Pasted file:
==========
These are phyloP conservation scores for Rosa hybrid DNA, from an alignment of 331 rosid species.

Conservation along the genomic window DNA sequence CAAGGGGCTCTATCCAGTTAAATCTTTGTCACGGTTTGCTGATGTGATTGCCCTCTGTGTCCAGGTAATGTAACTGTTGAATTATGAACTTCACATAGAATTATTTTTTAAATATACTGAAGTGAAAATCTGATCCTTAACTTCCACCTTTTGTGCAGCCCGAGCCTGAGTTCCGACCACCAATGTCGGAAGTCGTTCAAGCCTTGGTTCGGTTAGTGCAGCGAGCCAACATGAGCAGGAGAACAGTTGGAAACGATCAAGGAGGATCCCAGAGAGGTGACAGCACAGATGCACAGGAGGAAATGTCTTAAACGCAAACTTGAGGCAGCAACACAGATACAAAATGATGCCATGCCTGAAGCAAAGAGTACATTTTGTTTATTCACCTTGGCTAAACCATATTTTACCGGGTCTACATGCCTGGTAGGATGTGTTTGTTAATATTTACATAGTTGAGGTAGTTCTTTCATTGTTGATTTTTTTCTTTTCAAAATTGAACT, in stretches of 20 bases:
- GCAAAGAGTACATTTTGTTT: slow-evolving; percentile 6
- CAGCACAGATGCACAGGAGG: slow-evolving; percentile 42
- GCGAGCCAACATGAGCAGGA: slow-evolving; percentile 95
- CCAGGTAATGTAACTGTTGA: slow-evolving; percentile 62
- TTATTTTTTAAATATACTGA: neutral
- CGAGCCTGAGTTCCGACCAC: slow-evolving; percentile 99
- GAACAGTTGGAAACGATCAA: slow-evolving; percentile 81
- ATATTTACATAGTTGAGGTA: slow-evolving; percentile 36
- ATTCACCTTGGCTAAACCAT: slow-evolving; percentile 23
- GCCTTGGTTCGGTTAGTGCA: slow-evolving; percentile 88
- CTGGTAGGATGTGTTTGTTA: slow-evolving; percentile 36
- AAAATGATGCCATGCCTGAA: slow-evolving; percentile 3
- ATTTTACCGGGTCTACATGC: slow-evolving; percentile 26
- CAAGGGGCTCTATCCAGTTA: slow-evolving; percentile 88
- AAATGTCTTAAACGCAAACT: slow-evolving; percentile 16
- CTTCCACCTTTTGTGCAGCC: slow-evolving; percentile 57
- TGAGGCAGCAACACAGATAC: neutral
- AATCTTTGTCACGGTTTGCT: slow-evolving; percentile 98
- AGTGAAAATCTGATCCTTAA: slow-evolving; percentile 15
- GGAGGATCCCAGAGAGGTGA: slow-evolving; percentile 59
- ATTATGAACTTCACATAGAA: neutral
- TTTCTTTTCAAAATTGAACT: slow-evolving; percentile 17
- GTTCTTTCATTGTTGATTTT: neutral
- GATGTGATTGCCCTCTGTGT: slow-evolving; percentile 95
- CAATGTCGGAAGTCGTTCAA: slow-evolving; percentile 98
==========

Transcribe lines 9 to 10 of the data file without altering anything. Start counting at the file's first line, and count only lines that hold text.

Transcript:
- GAACAGTTGGAAACGATCAA: slow-evolving; percentile 81
- ATATTTACATAGTTGAGGTA: slow-evolving; percentile 36